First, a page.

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Sharon Heilman - Ice Friend
(Ice Friend was Sharon's nickname when she posted in the Cool Antarctica Forum)
Sharon left from Peoria, Illinois on Sunday September the 28th 2003
and arrived on the ice at McMurdo Sound Antarctica on Thursday the 2nd of October 2003
This is Sharon Heilman, a retired Registered Nurse living in Princeville, Illinois. Sharon always wanted to go to Antarctica and in September 2000, she did just that. After attending a job fair in Englewood, Colorado. for Raytheon Polar Services she was one of the few lucky people to be hired.
Raytheon is under contract with the US National Science Foundation and is responsible for science, operations, and maintenance services at three US bases in Antarctica - McMurdo Station, Amundsen-Scott South Pole Station, and Palmer Station. Raytheon employs thousands of people in its Polar Services Division and every year they hire seasonal employees for their Antarctic program.
She has now been twice to Antarctica to work and she will shortly be returning to The Ice for a third time in October 2003.
Sharon also has a Masters degree from the University of Illinois, having become a nurse after her three children entered school - "so I was a late bloomer!" She now has grandchildren and will turn 65 in October on the Ice! "Again, blooming late!"
Sharon's job will be to drive shuttle buses around the US McMurdo base in the Ross Sea area of Antarctica. In the Antarctic summer from October to February when she will be there, there are about 1,000 people on base. A very similar size in fact to the small rural community in central Illinois where Sharon lives.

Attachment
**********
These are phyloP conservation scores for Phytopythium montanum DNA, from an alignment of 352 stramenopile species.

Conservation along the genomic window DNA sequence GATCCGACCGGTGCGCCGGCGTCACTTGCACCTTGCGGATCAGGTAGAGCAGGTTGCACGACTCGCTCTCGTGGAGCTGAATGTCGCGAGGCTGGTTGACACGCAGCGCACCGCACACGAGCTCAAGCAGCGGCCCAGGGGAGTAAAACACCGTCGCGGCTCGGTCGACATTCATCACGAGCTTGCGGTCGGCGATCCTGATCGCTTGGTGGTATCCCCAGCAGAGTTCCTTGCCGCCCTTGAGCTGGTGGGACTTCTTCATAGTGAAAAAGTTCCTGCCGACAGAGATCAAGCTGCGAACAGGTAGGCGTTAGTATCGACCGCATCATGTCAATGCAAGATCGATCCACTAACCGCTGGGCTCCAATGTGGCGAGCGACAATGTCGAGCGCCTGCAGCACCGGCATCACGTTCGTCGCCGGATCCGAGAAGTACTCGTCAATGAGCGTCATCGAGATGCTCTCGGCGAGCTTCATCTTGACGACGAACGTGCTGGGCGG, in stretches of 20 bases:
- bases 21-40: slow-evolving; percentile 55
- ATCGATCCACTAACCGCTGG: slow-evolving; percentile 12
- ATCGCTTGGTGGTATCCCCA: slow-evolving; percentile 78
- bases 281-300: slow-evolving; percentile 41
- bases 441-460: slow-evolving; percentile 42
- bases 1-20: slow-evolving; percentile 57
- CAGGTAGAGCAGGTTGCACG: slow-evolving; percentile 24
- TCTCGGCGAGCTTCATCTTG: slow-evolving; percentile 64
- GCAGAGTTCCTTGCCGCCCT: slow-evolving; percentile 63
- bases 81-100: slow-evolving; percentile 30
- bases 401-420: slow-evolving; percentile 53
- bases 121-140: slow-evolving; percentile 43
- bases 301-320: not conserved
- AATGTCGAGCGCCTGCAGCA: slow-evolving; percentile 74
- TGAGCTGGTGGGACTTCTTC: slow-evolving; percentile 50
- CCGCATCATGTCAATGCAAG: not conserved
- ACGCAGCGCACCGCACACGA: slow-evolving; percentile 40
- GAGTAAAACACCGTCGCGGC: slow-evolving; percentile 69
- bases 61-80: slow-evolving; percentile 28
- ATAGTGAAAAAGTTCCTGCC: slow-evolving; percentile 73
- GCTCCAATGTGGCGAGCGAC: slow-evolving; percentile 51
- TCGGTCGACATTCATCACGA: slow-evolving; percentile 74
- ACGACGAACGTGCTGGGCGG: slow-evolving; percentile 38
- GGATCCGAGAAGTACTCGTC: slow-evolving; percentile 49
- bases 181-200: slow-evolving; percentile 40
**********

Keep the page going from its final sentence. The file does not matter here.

While she is there she will see:
She will get to (hopefully) ride on
|Mount Erebus (an active volcano)||A Helicopter|
|Emperor and adelie penguins||An Icebreaker|
|Scott's hut from the 1903 expedition||Ski-Doos|
|Shackleton's hut from the 1907 expedition||Haaglunds|
|Ice caves||Her own shuttle bus!|
|The "Great Ice Barrier"|
Received 14th October 2003
Not much to report from McMurdo Station, Antarctica. Cold and windy, planes can't come down from Christchurch, NZ, so many workers are stranded there.
Temperatures have been about -10F to -20F with wind chills to -60F or so. We actually had a Condition 1 in town the other day. Unusual! Must stay where you are, not go even from one building to the next. Condition 1 usually only occurs away from Mactown, at the airfields of up in the hills.
My job is going very well. I love driving shuttles!! I took some carpenters out about 10 miles onto the Ross Ice Shelf the other day in a Delta, the big orange vehicle with 5' tires. The passenger section and engine section are articulated from the driver section. The driver, me, sits forward of the front tires! The are building a shelter for the LDB, Long Duration Balloon, project. The scientists send up a balloon probably in December or January to 120,000 feet, the edge of outer space. It circles counter-clockwise Antarctica collecting data to be analyzed later at Washington U. in St. Louis.
I learn so much and hear so much that there is never a dull moment. I know we have a cushy life here compared to the early explorers, but last Thursday, a woman decided to walk/climb up Observation Hill, a 900 foot lava hill.
Well, she went alone and did not take a radio! A big no-no. She lost her footing and slid on the lava about 20 feet, then rolled over and slid another 40 feet, loosing a shoe and gloves in the process. Luckily, a group of hikers came along after about 1/2 - 1 hour and found her. She has frostbite on all 20 digits!! And her one heel is purple/black. She is confined to her room, visiting medical for dressing changes and morphine and debridement daily. She is not out of the woods yet! She could see shuttles going to Scott Base that night and waved and yelled, but with howling winds almost always, nobody saw or heard her. She's lucky to be alive - and only right on the edge of our buildings !!
For some reason this was the only email we received from Sharon - Paul Webmaster
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